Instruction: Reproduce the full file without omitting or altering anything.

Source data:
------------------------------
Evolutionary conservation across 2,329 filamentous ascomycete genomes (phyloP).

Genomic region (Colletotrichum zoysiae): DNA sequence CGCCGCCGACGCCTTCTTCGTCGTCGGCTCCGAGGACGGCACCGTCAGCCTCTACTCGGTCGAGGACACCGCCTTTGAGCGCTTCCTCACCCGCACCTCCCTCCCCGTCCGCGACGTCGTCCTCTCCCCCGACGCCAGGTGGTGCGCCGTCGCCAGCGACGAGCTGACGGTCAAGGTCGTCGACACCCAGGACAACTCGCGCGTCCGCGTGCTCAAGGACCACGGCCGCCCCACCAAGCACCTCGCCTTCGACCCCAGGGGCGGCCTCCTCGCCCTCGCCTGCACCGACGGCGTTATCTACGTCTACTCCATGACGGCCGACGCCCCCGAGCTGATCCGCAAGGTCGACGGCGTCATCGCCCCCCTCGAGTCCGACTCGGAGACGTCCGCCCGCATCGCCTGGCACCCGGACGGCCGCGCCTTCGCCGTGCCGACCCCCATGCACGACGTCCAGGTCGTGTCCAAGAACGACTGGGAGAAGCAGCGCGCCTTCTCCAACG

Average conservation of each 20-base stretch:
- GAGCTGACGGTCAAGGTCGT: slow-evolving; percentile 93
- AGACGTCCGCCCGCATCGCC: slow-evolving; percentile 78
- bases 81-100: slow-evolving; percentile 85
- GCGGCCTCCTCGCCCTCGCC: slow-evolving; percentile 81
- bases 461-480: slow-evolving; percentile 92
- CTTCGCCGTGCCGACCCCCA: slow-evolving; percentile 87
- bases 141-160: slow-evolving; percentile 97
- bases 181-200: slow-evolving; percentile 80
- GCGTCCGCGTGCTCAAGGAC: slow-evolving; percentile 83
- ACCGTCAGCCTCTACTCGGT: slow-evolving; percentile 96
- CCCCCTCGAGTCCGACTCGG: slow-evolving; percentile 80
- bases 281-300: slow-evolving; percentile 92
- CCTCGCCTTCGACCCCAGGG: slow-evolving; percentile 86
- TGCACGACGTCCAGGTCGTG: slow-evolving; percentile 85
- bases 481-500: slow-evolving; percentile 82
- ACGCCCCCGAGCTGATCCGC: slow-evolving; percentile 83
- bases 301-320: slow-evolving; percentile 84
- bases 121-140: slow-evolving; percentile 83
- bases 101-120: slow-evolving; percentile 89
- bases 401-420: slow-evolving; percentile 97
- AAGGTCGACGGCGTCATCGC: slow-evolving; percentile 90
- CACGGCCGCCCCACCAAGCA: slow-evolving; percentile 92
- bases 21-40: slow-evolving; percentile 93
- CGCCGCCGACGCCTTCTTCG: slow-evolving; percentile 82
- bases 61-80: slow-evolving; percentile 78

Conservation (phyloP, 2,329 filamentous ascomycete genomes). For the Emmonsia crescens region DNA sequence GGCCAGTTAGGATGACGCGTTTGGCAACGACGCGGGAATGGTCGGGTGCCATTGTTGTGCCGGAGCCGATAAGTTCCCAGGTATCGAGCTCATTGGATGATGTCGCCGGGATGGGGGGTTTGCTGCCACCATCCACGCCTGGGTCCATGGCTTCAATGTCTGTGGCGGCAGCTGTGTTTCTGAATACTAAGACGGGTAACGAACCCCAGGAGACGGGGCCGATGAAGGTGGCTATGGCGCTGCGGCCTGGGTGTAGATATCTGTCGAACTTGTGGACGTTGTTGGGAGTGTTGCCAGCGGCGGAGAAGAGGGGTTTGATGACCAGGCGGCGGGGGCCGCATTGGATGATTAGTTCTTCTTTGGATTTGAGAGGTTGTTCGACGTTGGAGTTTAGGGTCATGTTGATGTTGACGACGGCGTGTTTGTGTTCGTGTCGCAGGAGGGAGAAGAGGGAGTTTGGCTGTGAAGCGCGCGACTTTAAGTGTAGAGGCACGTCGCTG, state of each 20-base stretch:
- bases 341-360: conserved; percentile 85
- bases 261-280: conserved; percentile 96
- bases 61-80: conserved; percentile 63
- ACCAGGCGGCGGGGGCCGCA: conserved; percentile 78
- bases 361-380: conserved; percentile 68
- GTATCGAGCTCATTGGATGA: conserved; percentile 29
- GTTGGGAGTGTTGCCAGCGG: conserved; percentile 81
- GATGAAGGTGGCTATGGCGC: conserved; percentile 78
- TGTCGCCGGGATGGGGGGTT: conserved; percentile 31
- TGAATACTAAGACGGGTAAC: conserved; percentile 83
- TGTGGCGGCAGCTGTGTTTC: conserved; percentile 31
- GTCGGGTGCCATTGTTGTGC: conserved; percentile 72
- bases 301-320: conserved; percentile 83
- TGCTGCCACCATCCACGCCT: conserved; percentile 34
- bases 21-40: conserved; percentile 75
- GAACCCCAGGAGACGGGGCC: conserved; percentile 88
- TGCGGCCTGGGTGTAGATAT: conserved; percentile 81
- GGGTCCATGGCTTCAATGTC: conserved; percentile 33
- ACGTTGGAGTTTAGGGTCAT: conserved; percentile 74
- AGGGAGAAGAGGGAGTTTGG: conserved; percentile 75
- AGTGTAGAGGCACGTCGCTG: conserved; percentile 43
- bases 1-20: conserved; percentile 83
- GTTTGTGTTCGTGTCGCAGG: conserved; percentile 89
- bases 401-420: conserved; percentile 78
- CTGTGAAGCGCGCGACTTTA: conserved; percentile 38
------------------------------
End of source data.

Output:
Evolutionary conservation across 2,329 filamentous ascomycete genomes (phyloP).

Genomic region (Colletotrichum zoysiae): DNA sequence CGCCGCCGACGCCTTCTTCGTCGTCGGCTCCGAGGACGGCACCGTCAGCCTCTACTCGGTCGAGGACACCGCCTTTGAGCGCTTCCTCACCCGCACCTCCCTCCCCGTCCGCGACGTCGTCCTCTCCCCCGACGCCAGGTGGTGCGCCGTCGCCAGCGACGAGCTGACGGTCAAGGTCGTCGACACCCAGGACAACTCGCGCGTCCGCGTGCTCAAGGACCACGGCCGCCCCACCAAGCACCTCGCCTTCGACCCCAGGGGCGGCCTCCTCGCCCTCGCCTGCACCGACGGCGTTATCTACGTCTACTCCATGACGGCCGACGCCCCCGAGCTGATCCGCAAGGTCGACGGCGTCATCGCCCCCCTCGAGTCCGACTCGGAGACGTCCGCCCGCATCGCCTGGCACCCGGACGGCCGCGCCTTCGCCGTGCCGACCCCCATGCACGACGTCCAGGTCGTGTCCAAGAACGACTGGGAGAAGCAGCGCGCCTTCTCCAACG

Average conservation of each 20-base stretch:
- GAGCTGACGGTCAAGGTCGT: slow-evolving; percentile 93
- AGACGTCCGCCCGCATCGCC: slow-evolving; percentile 78
- bases 81-100: slow-evolving; percentile 85
- GCGGCCTCCTCGCCCTCGCC: slow-evolving; percentile 81
- bases 461-480: slow-evolving; percentile 92
- CTTCGCCGTGCCGACCCCCA: slow-evolving; percentile 87
- bases 141-160: slow-evolving; percentile 97
- bases 181-200: slow-evolving; percentile 80
- GCGTCCGCGTGCTCAAGGAC: slow-evolving; percentile 83
- ACCGTCAGCCTCTACTCGGT: slow-evolving; percentile 96
- CCCCCTCGAGTCCGACTCGG: slow-evolving; percentile 80
- bases 281-300: slow-evolving; percentile 92
- CCTCGCCTTCGACCCCAGGG: slow-evolving; percentile 86
- TGCACGACGTCCAGGTCGTG: slow-evolving; percentile 85
- bases 481-500: slow-evolving; percentile 82
- ACGCCCCCGAGCTGATCCGC: slow-evolving; percentile 83
- bases 301-320: slow-evolving; percentile 84
- bases 121-140: slow-evolving; percentile 83
- bases 101-120: slow-evolving; percentile 89
- bases 401-420: slow-evolving; percentile 97
- AAGGTCGACGGCGTCATCGC: slow-evolving; percentile 90
- CACGGCCGCCCCACCAAGCA: slow-evolving; percentile 92
- bases 21-40: slow-evolving; percentile 93
- CGCCGCCGACGCCTTCTTCG: slow-evolving; percentile 82
- bases 61-80: slow-evolving; percentile 78

Conservation (phyloP, 2,329 filamentous ascomycete genomes). For the Emmonsia crescens region DNA sequence GGCCAGTTAGGATGACGCGTTTGGCAACGACGCGGGAATGGTCGGGTGCCATTGTTGTGCCGGAGCCGATAAGTTCCCAGGTATCGAGCTCATTGGATGATGTCGCCGGGATGGGGGGTTTGCTGCCACCATCCACGCCTGGGTCCATGGCTTCAATGTCTGTGGCGGCAGCTGTGTTTCTGAATACTAAGACGGGTAACGAACCCCAGGAGACGGGGCCGATGAAGGTGGCTATGGCGCTGCGGCCTGGGTGTAGATATCTGTCGAACTTGTGGACGTTGTTGGGAGTGTTGCCAGCGGCGGAGAAGAGGGGTTTGATGACCAGGCGGCGGGGGCCGCATTGGATGATTAGTTCTTCTTTGGATTTGAGAGGTTGTTCGACGTTGGAGTTTAGGGTCATGTTGATGTTGACGACGGCGTGTTTGTGTTCGTGTCGCAGGAGGGAGAAGAGGGAGTTTGGCTGTGAAGCGCGCGACTTTAAGTGTAGAGGCACGTCGCTG, state of each 20-base stretch:
- bases 341-360: conserved; percentile 85
- bases 261-280: conserved; percentile 96
- bases 61-80: conserved; percentile 63
- ACCAGGCGGCGGGGGCCGCA: conserved; percentile 78
- bases 361-380: conserved; percentile 68
- GTATCGAGCTCATTGGATGA: conserved; percentile 29
- GTTGGGAGTGTTGCCAGCGG: conserved; percentile 81
- GATGAAGGTGGCTATGGCGC: conserved; percentile 78
- TGTCGCCGGGATGGGGGGTT: conserved; percentile 31
- TGAATACTAAGACGGGTAAC: conserved; percentile 83
- TGTGGCGGCAGCTGTGTTTC: conserved; percentile 31
- GTCGGGTGCCATTGTTGTGC: conserved; percentile 72
- bases 301-320: conserved; percentile 83
- TGCTGCCACCATCCACGCCT: conserved; percentile 34
- bases 21-40: conserved; percentile 75
- GAACCCCAGGAGACGGGGCC: conserved; percentile 88
- TGCGGCCTGGGTGTAGATAT: conserved; percentile 81
- GGGTCCATGGCTTCAATGTC: conserved; percentile 33
- ACGTTGGAGTTTAGGGTCAT: conserved; percentile 74
- AGGGAGAAGAGGGAGTTTGG: conserved; percentile 75
- AGTGTAGAGGCACGTCGCTG: conserved; percentile 43
- bases 1-20: conserved; percentile 83
- GTTTGTGTTCGTGTCGCAGG: conserved; percentile 89
- bases 401-420: conserved; percentile 78
- CTGTGAAGCGCGCGACTTTA: conserved; percentile 38